by Janice and George Mucalov
From a cheroot-making shop to gilded stupas and Bagan’s pagoda-studded plains, the deluxe Belmond Orcaella immerses you in exotic Myanmar.
Our horse cart clip-clops along a sand track, stirring up swirls of red dust as we weave around Bagan’s brick pagodas. Once a magnificent kingdom, Bagan is studded with some 4,000 temples and stupas built by the kings of Myanmar between 1044 and 1287. Burnished by the rays of the baking sun, they spread out as far as we can see. Each is unique. Some are crumbling relics overgrown with weeds and bougainvillea, but most are fantastically preserved, bell-shaped structures and ornate pyramid-style monuments that look like giant wedding cakes. With a little imagination, it’s easy to envision the “gilded city alive with tinkling bells and the swishing sounds of monks’ robes” that Marco Polo once wrote of.
We’re spending eight nights aboard the luxurious river cruiser “Belmond Orcaella” on Myanmar’s Ayeyarwady River. Belmond has a long history in Myanmar (formerly known as Burma). It launched the “Belmond Road to Mandalay” in 1995 – and that river ship (since refurbished) mainly sails between Bagan and Mandalay to the north. Our vessel, the newer “Belmond Orcaella,” cruises the southern river stretch between Bagan and Myanmar’s capital, Yangon.
After leaving the bustle of booming Yangon, our first few days on the river are languorous ones. We lie under pink umbrellas by the pool, sipping fresh-squeezed lemonade while gazing at the river traffic – long barges hauling sand for construction, rafts festooned with bamboo huts and fluttering laundry, skiffs with fishermen in conical hats reeling in their nets.
After lunch (perhaps grilled river prawns with lemongrass and a New Zealand sauvignon blanc), we usually head to our stateroom. With polished wood floors, king-size beds, contemporary Burmese furniture, ensuite bathrooms stocked with Bulgari amenities and sliding glass doors to take in the views, the 25 staterooms are restful retreats from the outside world.
Later, we might enjoy a lecture about the life of Aung San Suu Kyi, Myanmar’s pro-democracy opposition leader, or a lesson on how to tie a longyi (the traditional wrap-around skirt worn by locals).
Only shore excursions can lure us from the delightful sanctuary of our river ship. Our first is to the country village of Danuphyu. We hop on trishaws and are pedaled to the market – an explosion of fruits and veggies! There are mangoes, carrots, lettuces, herbs and straw baskets of red chilis and other spices. Though 80 percent of those who live outside of Yangon don’t have electricity, they eat well. They love their sweets too. A turbaned vendor hacks off a slice of dry “cake” made from rice flour and palm sugar for us to try. Many girls and women have their faces and arms smeared with thanaka, a yellowish-white paste made from ground bark (worn as a cosmetic and sunscreen). At a cheroot-making shop, we watch as four women deftly roll up yellow corn husk cigars, pausing occasionally to puff on their own fat cheroots.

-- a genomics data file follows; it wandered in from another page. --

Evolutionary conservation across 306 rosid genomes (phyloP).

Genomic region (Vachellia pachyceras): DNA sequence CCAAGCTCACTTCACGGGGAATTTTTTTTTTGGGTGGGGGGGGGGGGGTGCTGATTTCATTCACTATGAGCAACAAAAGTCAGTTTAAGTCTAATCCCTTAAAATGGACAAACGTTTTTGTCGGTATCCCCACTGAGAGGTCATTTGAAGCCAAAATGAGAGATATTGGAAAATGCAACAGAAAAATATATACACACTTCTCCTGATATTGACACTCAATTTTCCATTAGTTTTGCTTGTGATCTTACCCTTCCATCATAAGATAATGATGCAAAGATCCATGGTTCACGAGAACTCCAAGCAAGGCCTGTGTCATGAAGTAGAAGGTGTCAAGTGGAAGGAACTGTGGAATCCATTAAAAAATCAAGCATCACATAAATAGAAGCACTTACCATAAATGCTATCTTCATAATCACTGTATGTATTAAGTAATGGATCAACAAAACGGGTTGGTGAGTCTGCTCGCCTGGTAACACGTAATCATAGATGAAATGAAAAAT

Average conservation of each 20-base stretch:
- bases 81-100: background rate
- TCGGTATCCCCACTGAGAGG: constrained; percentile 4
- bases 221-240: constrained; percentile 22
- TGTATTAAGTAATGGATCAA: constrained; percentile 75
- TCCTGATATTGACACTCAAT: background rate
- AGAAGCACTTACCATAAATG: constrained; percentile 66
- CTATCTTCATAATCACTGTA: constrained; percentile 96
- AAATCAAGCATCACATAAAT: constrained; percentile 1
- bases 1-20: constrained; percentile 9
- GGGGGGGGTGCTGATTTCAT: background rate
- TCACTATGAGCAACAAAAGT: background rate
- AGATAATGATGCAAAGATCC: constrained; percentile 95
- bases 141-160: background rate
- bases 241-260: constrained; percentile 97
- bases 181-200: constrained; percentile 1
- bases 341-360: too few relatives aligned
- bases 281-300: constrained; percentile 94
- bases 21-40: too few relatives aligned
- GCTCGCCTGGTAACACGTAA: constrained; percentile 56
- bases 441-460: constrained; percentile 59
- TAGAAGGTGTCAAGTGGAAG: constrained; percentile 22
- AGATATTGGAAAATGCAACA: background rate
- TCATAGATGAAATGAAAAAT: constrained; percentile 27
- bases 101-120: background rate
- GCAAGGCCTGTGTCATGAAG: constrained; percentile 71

When we return to the “Belmond Orcaella,” tied to the riverbank, our trishaw driver gives us a huge grin with a mouth stained red from chewing betel-nuts.
Another afternoon, we visit the splendid Shwesandaw Pagoda in Pyay. It’s said to date back to 589 BC and contain hairs of the Buddha (its name, “Shwesandaw,” means the “golden hair relics”). Red-robed monks walk softly about, some chatting on their cell phones. Pale-skinned foreigners that we are, we’re still a rare enough sight here that some locals want to take our picture!
The closer we get to Bagan, the greener the banks of the silty Ayeyarwady become. Golden pagodas sprout up among tall palm trees, and we see villagers washing their clothes on the river banks.
One trip by ox cart takes us to Gwechaung Fort, designed by Italian architects for the Burmese king in 1860 to keep the British at bay (though it fell in a day). We’re always intrigued by the local conveyances for each excursion, and this primitive ox cart ride is the most unusual - and challenging! We’re seated on cushions on the wooden cart, while the driver sits or stands between the two oxen, tapping them with a stick to make them move. It’s very bouncy and we have to hang on tight to avoid sliding off.
Back onboard, we surrender our dusty sandals to waiting staff, who will later deliver them to our stateroom, magically clean once again. And we eagerly accept the welcome-back drink – this time, fresh mint, dragonfruit and soda.
That evening, we’re treated to a special stir fry and barbeque dinner in the Min Hla Fort. Torches and candles shed flickering light on Burmese dancers swaying to music played on traditional xylophones and harps. Our lovely ship staff is here too, refilling our glasses with champagne.
There are more memorable outings too. Like our tuk tuk ride to the gilded Myathalon Pagoda in Magwe, which draws people from miles around during religious festivals, and then a wander through Salay village to a fancifully carved teak monastery, now a quaint museum.
But the best – Bagan – awaits at the end of our cruise. We learn that a temple is a structure that can be entered, while a stupa is solid (“pagoda” refers to both). Who knew so many Bagan temples have fascinating murals and Buddha statutes inside? Our favorite is the 12th century Sulamani Temple. Demon head sculptures decorate the outside (to prevent bad spirits from crossing the threshold). In the inner chambers, beautiful wall paintings in red, green and black show daily life at the time – a decorated elephant, a woman having her long hair brushed, a man smoking a pipe.
It strikes us that, in many ways, life in Myanmar hasn’t changed much. The present is knocking on the door, but for now, it’s as exotic a country as you could hope to visit. We can’t think of a finer way to experience it than from the Ayeyarwady River, the country’s lifeblood, aboard the “Belmond Orcaella.”